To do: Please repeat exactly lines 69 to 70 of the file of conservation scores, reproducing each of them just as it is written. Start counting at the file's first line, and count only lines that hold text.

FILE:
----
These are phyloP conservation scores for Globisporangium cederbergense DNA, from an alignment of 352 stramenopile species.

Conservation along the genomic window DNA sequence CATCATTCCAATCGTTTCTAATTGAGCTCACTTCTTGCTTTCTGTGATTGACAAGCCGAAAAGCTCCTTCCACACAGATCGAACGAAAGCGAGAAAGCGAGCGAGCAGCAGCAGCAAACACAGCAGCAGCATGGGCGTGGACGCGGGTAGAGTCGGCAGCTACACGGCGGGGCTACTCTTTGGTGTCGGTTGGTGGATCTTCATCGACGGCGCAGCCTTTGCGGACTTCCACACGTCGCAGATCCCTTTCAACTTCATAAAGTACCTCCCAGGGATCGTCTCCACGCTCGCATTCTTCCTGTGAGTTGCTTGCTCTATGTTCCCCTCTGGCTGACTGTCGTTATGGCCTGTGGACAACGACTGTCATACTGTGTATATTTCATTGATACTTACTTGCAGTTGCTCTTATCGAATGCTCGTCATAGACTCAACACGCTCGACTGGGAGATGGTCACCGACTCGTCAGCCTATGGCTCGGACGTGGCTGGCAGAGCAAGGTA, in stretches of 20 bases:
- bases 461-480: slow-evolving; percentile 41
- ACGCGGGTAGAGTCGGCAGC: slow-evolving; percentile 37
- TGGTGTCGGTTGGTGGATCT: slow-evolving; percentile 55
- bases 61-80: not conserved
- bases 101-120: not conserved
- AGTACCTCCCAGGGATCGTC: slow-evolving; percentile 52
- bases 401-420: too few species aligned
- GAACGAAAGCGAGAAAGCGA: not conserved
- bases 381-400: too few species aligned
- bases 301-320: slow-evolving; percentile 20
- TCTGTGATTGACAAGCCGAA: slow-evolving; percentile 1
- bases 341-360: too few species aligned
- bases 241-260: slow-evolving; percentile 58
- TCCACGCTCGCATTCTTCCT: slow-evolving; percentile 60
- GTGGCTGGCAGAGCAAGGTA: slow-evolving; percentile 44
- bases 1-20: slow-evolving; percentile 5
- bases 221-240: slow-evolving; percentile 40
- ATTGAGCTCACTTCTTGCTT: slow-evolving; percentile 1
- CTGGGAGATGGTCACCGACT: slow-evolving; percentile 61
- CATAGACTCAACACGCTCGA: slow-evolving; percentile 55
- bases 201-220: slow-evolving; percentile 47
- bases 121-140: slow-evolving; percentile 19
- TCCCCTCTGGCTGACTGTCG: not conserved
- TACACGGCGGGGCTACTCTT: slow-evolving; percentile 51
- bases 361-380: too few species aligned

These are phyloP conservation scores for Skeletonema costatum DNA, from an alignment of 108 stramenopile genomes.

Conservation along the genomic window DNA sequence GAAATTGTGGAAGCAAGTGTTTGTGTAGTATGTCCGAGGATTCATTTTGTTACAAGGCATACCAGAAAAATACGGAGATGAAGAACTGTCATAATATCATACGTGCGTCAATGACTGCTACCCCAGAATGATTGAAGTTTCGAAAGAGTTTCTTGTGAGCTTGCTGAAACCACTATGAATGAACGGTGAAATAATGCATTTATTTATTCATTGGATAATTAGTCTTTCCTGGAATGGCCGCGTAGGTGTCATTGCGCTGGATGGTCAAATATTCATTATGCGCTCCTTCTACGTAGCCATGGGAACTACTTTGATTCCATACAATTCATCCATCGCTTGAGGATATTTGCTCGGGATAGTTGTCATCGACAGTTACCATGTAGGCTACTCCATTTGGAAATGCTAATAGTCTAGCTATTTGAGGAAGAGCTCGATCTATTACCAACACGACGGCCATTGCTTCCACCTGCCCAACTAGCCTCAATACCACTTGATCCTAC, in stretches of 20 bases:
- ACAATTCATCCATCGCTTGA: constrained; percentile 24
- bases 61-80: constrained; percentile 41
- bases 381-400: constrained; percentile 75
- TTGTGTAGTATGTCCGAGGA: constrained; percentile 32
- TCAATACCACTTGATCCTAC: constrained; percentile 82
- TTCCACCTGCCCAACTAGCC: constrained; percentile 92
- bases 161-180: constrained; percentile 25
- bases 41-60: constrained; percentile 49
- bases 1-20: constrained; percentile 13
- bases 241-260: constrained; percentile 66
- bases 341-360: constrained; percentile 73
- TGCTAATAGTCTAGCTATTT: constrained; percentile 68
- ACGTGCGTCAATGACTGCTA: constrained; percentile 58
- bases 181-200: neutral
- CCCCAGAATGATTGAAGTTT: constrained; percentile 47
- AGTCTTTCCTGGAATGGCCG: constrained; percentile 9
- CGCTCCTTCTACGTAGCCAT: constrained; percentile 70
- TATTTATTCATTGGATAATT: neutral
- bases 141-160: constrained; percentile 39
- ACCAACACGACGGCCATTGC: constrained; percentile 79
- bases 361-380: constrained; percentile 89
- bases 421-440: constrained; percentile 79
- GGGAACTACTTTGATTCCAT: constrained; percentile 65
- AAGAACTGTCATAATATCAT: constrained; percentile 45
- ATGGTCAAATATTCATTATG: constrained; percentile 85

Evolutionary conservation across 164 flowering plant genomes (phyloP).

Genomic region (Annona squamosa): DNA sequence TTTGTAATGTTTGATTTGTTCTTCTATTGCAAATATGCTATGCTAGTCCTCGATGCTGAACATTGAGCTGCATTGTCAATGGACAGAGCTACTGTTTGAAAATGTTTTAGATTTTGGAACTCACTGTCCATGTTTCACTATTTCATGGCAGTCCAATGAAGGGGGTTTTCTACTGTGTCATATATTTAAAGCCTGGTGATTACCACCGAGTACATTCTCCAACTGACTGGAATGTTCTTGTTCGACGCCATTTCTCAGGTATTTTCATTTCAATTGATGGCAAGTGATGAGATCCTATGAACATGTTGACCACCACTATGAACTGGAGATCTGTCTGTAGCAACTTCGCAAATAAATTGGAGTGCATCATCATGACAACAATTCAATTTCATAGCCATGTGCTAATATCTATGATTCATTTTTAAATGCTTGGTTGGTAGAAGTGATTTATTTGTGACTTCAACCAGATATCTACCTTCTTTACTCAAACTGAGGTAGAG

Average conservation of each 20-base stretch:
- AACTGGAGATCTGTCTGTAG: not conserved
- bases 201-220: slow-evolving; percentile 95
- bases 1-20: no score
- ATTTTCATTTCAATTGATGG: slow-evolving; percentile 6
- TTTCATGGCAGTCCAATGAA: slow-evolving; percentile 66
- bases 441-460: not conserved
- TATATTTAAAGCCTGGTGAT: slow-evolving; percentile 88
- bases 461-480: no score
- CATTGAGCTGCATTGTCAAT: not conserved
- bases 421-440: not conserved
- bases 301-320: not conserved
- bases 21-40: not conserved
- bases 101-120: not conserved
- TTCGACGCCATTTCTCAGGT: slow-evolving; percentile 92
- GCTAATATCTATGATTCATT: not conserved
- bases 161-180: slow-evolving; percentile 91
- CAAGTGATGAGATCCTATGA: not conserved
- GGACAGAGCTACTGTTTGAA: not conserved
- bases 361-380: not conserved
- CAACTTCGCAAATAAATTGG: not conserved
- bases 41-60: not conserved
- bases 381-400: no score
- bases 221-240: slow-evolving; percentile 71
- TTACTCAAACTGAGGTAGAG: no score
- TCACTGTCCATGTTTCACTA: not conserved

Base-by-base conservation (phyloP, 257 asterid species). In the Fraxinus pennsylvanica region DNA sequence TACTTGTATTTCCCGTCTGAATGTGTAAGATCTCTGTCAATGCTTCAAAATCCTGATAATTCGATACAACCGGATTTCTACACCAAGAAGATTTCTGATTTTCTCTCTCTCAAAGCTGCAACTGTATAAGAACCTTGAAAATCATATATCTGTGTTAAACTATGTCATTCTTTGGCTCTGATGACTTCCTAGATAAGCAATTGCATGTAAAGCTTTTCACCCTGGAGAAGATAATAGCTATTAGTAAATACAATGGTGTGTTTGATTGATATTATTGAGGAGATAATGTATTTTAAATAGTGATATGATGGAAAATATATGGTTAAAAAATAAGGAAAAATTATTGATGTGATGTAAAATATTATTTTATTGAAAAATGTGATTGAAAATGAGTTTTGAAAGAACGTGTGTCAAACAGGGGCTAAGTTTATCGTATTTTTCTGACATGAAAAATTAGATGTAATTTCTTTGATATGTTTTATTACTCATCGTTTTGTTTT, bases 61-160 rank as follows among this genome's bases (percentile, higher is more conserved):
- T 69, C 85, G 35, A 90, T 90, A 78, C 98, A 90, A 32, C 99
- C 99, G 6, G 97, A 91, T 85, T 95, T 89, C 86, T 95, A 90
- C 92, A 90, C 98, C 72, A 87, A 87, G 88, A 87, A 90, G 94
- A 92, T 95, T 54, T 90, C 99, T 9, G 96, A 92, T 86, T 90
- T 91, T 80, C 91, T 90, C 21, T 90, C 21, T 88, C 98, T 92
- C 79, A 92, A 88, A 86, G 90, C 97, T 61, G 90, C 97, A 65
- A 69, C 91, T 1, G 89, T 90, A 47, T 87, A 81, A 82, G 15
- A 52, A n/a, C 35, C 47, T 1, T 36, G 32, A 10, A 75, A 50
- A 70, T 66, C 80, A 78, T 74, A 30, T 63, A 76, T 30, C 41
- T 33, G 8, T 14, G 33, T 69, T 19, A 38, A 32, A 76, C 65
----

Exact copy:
- bases 21-40: not conserved
- bases 101-120: not conserved